Summarizing news with software: TextTeaser impresses

The computers are writing.
Shh, they’re writing. Photo via Pablo Ruiz Múzquiz.

I took TextTeaser, an “automatic summarization application and API,” for a spin.

Short review: It pretty much works. Wow.

Update: The TextTeaser site is spewing app errors. The Internet likes it! A happy problem to have. I guess being No. 12 on Hacker News will do that to a site.

I also tweaked the bookmarklet to reload the page you are trying to summarize. It previously replaced it with a non-useful, fling-off-from-the-code message. Here’s the improved Javascript:

javascript:window.open(‘http://www.textteaser.com/?url=’+document.URL);window.location.replace(document.URL);

The old code was: javascript:window.open(‘http://www.textteaser.com/?url=’+document.URL)

It makes me wonder exactly what process of the human mind that a machine, at some point, will not be able to perform. What is irreproducably human? Anyone?

Here’s how TextTeaser summarized the following articles:

1. Map: These are the cities that climate change will hit first

TextTeaser says:

  • Climate scientists sometimes talk about something called “climate departure” as a way of measuring when climate change has really changed things.
  • It’s the moment when average temperatures, either in a specific location or worldwide, become so impacted by climate change that the old climate is left behind.
  • A big study, just published in the scientific journal Nature, projected that the Earth, overall, passes climate departure in 2047.
  • Here, from The Post’s graphics team, is a map of their findings: The cities marked by dark red dots are projected to hit climate departure really, really soon.
  • The fact that these cities pass climate departure so soon is a scary reminder of how rapidly they’re going to feel the effects of climate change.

2. Nuclear fusion milestone passed at US lab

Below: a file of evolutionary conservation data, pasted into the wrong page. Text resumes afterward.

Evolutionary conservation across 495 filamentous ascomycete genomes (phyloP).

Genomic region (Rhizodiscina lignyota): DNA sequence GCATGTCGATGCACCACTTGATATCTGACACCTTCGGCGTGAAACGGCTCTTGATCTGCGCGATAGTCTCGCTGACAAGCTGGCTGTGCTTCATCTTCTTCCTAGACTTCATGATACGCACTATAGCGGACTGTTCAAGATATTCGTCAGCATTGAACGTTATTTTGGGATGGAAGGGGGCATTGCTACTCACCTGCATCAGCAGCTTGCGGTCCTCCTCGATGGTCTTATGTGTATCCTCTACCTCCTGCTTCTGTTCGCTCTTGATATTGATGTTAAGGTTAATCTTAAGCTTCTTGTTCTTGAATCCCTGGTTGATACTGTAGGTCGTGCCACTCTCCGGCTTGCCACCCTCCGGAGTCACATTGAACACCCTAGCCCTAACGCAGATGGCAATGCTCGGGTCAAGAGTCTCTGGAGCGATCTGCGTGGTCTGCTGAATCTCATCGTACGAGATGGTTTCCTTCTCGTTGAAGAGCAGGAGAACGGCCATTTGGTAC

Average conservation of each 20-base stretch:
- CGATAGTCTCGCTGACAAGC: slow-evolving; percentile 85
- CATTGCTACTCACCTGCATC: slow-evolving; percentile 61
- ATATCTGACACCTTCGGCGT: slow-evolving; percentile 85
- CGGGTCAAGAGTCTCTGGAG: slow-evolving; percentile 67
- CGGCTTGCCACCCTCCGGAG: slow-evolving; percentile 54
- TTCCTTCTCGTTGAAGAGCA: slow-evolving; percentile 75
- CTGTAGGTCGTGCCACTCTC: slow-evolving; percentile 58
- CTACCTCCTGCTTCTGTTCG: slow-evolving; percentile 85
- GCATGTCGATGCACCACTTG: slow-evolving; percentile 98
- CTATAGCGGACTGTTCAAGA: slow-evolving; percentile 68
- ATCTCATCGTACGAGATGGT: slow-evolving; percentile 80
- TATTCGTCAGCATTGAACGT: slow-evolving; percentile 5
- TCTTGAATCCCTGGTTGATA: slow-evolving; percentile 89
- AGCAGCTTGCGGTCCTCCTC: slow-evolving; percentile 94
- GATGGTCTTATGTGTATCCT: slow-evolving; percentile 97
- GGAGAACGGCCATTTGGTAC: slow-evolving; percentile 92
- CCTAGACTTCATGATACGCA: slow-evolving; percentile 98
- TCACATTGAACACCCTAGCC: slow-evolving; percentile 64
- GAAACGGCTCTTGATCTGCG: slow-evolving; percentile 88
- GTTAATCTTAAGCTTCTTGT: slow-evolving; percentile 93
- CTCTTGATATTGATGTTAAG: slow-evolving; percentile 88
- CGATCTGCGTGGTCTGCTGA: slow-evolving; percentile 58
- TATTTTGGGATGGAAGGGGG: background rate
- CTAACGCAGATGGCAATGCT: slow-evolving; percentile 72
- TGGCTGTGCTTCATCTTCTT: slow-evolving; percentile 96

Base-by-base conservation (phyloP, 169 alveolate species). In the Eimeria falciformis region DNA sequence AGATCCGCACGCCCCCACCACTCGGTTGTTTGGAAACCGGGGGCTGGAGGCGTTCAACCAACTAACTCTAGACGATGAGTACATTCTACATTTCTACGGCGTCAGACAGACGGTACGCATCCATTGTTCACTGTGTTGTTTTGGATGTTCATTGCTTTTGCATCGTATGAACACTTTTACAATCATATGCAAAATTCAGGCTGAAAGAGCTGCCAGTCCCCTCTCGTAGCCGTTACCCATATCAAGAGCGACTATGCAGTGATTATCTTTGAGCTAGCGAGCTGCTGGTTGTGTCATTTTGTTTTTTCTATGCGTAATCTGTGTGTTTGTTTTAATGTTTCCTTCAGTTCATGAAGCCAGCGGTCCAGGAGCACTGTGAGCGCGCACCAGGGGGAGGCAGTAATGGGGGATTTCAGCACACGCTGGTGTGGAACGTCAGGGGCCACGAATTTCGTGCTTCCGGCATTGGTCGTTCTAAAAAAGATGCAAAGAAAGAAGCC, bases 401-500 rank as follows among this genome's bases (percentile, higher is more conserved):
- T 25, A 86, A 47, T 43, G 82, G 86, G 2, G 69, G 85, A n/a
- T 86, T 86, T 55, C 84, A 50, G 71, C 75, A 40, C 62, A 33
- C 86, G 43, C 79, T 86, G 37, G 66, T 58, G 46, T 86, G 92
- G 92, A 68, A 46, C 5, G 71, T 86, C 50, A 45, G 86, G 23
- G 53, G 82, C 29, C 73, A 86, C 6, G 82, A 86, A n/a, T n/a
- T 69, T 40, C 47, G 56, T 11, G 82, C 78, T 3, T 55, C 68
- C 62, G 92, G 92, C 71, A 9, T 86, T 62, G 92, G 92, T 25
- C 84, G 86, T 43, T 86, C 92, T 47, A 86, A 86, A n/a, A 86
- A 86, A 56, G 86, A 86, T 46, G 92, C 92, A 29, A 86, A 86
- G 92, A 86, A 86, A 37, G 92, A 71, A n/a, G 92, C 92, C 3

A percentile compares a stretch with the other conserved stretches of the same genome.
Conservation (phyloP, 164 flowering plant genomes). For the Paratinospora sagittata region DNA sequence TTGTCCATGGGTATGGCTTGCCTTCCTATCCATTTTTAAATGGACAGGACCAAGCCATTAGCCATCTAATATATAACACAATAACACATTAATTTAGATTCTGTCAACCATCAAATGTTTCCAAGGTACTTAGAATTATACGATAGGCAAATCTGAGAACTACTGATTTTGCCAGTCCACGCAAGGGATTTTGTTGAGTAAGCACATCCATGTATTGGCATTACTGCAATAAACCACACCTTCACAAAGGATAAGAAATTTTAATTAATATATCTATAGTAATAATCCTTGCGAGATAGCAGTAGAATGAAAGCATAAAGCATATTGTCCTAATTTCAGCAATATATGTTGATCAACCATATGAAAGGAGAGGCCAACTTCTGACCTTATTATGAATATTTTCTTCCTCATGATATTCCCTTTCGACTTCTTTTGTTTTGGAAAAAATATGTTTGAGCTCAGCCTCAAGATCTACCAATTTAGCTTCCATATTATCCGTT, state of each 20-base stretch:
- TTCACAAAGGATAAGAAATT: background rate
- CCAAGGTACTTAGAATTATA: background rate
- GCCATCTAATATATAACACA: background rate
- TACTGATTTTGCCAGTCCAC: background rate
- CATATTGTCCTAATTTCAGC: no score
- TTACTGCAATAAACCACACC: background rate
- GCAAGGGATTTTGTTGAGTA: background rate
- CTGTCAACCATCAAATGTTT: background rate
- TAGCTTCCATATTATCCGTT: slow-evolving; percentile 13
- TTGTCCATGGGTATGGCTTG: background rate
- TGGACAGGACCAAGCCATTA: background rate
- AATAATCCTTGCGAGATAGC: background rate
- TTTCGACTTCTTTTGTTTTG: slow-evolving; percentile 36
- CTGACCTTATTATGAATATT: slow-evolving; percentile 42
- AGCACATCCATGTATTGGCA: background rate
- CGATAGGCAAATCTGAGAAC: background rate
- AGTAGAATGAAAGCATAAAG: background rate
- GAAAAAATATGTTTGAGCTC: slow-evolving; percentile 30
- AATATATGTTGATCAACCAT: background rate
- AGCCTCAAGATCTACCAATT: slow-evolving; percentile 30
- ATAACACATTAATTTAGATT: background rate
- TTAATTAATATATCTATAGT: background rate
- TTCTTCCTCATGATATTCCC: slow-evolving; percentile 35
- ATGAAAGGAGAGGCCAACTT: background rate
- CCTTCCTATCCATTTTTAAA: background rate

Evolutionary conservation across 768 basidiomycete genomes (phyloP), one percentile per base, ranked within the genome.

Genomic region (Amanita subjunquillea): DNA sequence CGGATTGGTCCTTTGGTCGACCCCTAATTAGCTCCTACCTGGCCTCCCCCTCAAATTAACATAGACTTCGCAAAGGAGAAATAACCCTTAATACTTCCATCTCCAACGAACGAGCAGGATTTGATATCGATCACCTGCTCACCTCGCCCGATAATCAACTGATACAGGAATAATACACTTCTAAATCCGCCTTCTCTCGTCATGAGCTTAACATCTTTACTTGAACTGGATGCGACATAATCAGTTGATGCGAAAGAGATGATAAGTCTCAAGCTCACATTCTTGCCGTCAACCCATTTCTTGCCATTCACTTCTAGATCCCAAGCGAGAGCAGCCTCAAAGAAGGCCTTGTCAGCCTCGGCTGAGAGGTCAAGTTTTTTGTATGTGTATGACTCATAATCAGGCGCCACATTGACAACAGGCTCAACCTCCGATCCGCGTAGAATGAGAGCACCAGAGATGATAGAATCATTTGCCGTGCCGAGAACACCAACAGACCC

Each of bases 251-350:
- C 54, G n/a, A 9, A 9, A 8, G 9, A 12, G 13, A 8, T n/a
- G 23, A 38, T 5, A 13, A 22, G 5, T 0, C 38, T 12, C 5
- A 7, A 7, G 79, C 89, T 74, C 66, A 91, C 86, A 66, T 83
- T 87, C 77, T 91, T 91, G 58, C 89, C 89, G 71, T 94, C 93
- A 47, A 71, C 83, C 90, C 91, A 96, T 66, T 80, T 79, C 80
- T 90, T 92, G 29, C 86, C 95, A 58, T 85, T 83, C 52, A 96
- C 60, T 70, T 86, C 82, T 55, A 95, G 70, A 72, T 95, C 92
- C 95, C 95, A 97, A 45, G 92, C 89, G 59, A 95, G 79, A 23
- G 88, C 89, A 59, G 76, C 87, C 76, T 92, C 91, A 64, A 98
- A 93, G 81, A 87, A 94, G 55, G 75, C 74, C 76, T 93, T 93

TextTeaser says:

  • Researchers at a US lab have passed a crucial milestone on the way to their ultimate goal of achieving self-sustaining nuclear fusion.
  • NIF, based at Livermore in California, uses 192 beams from the world’s most powerful laser to heat and compress a small pellet of hydrogen fuel to the point where nuclear fusion reactions take place.
  • This is a step short of the lab’s stated goal of “ignition”, where nuclear fusion generates as much energy as the lasers supply.
  • For half a century, researchers have strived for controlled nuclear fusion and been disappointed.
  • In 2009, NIF officials announced an aim to demonstrate nuclear fusion producing net energy by 30 September 2012.

3. Monitoring Your Every Move

Problems with this one:

  1. I couldn’t get this article summarized with the bookmarklet or the linking tool on the TextTeaser website. I had to paste in the entirety of the print-version text into the site’s tool.
  2. What’s also confusing is if you choose not to include a title while pasting, you get a blank page response from the TextTeaser site. No error message, nothing. But what’s really happening is that it requires a title.

After all that, TextTeaser says:

  • Most Internet users know that Web sites and advertisers monitor what they do online and use that information to pitch products and services.
  • What’s not as well known is that these companies can track individuals as they move between devices like personal computers, cellphones and tablets.
  • This type of “cross-device” tracking raises significant privacy concerns because most users are simply unaware that it is taking place.
  • Internet companies capable of such monitoring do it through various means, including by figuring out if different devices are using the same Internet connection and are visiting the same Web sites and mobile apps.
  • At the moment, the advantage on the Internet lies increasingly with the data miners and the advertisers, not the consumer.

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